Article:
Tips to protect your family from the sun in summer

Tips to protect your family from the sun

What are the tips to protect our family from the effects of the summer sun?

With summer temperatures rising, children and teenagers are more exposed to the sun as they engage in more outdoor activities.

This is why sun protection is the key to keeping your child safe during the summer by minimizing sun exposure and using sunscreen with a high sun protection factor (SPF).

It’s important to remember that your child’s skin is more vulnerable than yours to sun damage.

If you follow these sun protection recommendations, you will help protect your child from sunburn and other skin damage:

Use a “broad spectrum” sunscreen

The Center for Disease Control and Prevention CDC recommends using a broad spectrum sunscreen of at least SPF 15.

Broad spectrum means it protects against both UVA and UVB radiation. Even in the Florida sun, properly applied SPF 30 sunscreen is more than enough.

Apply sunscreen 15 to 30 minutes before sun exposure to give it time to absorb into the skin.

Don’t forget to protect your ears, lips, feet, neck and head.

Limit time in the sun

It is ideal for children to stay in the shade, especially between 10 a.m. and 4 p.m., when the sun’s rays are most intense.

Try to schedule their outdoor activities in the morning or evening to avoid the worst of the sun’s rays, and make sure they take frequent breaks, which gives them a chance to reapply sunscreen.

Use extra protection for babies younger than 6 months

The American Academy of Pediatrics recommends protective clothing that covers arms and legs, wide-brimmed hats and staying in the shade.

If adequate clothing and shade are not available, use a minimal amount of sunscreen with SPF 15 or higher on small areas, such as the face and back of the hands.

To treat sunburn in infants, use cool compresses on affected areas.

Stay hydrated:

If your children are playing in the water, you may not think dehydration is a problem, but it can be, especially if you’re at the beach.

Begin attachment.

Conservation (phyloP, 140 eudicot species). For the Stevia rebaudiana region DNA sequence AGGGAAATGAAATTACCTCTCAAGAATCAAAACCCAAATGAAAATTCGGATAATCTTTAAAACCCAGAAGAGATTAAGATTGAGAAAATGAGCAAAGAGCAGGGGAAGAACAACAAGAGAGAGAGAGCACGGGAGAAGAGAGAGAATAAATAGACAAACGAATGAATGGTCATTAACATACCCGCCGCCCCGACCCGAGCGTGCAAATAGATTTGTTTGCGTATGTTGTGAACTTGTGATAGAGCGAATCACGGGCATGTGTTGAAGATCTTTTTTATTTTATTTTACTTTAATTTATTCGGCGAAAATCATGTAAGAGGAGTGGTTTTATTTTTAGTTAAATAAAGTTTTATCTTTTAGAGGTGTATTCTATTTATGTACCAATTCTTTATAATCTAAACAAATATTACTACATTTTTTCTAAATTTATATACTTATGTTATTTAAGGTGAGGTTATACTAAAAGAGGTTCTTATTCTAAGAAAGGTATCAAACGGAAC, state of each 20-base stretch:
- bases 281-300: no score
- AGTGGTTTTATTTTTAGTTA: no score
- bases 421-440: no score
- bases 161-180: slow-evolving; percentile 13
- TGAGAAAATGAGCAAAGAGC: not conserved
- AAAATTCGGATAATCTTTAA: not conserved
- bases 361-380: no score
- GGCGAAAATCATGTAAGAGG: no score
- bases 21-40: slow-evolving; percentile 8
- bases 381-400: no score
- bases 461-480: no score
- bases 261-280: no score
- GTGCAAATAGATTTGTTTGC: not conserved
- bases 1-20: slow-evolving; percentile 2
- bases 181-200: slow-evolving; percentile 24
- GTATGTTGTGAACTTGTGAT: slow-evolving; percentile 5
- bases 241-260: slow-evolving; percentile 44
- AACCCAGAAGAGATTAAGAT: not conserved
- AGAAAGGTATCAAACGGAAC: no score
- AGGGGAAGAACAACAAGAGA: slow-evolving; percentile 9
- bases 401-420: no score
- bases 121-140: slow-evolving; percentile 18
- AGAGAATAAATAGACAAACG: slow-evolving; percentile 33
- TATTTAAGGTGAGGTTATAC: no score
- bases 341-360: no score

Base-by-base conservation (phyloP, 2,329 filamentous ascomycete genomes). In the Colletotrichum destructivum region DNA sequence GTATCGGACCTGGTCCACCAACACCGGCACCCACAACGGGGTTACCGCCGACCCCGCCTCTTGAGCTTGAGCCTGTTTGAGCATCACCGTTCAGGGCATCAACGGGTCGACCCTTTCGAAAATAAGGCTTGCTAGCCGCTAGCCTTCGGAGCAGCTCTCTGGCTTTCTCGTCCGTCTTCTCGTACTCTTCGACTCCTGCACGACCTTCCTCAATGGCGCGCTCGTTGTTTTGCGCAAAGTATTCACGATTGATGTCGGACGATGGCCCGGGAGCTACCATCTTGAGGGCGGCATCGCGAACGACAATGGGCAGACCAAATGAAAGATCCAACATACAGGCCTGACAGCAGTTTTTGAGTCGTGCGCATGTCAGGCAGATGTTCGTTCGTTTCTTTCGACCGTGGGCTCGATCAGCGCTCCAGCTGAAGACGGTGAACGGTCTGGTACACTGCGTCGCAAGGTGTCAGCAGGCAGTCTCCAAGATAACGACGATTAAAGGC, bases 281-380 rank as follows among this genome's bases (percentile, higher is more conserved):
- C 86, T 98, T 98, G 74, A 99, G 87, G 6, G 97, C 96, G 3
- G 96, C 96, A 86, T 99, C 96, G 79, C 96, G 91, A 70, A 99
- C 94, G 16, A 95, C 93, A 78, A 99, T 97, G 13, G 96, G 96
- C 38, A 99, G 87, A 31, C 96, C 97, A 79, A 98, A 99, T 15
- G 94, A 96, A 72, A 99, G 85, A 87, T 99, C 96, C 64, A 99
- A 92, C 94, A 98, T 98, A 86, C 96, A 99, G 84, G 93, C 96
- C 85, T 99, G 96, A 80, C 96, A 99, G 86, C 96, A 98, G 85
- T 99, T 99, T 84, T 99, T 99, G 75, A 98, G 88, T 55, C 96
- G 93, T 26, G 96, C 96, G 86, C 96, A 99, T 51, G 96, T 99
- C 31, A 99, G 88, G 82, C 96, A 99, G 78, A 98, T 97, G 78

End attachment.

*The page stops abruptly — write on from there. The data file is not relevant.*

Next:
Enforce frequent hydration breaks for your children to drink water, sip water ice cream or enjoy watery fruits. Be aware that sunburn can cause dehydration.

Dress yourself and your children in protective clothing:

There is a wide range of swimwear on the market that has built-in UVA protection.

Sunglasses and wide-brimmed hats are also recommended. Look for glasses that provide 97 to 100 percent protection from UVA and UVB light.

If your child gets sunburned, here are some of the best ways to take care of the skin:

  • Know the symptoms. These vary depending on the severity of the burn: redness, hot skin, blisters, chills, fever, headache and dehydration (dry mouth, lack of urination, loss of skin elasticity).
  • Cool him or her down. Have your child soak in a cold water bath or place cold (not ice) compresses on the affected areas.
  • Insulate from the sun. Do not let your child play in direct sunlight until the burn has healed.
  • If there are blisters, do not pop them. This exposes the tissues under the skin and can lead to infection.

Remember that your children learn from good example. Practice sun protection yourself and teach everyone in your family how to protect themselves from the sun’s rays.

Call your health care provider for advice or visit our table and learn about our Sun Protection van tour, where you will find more information to prevent skin cancer.

I invite you to subscribe to the My Health Fair Newsletter list to receive your monthly dose of information and LIVE Streams from health organizations and influencers.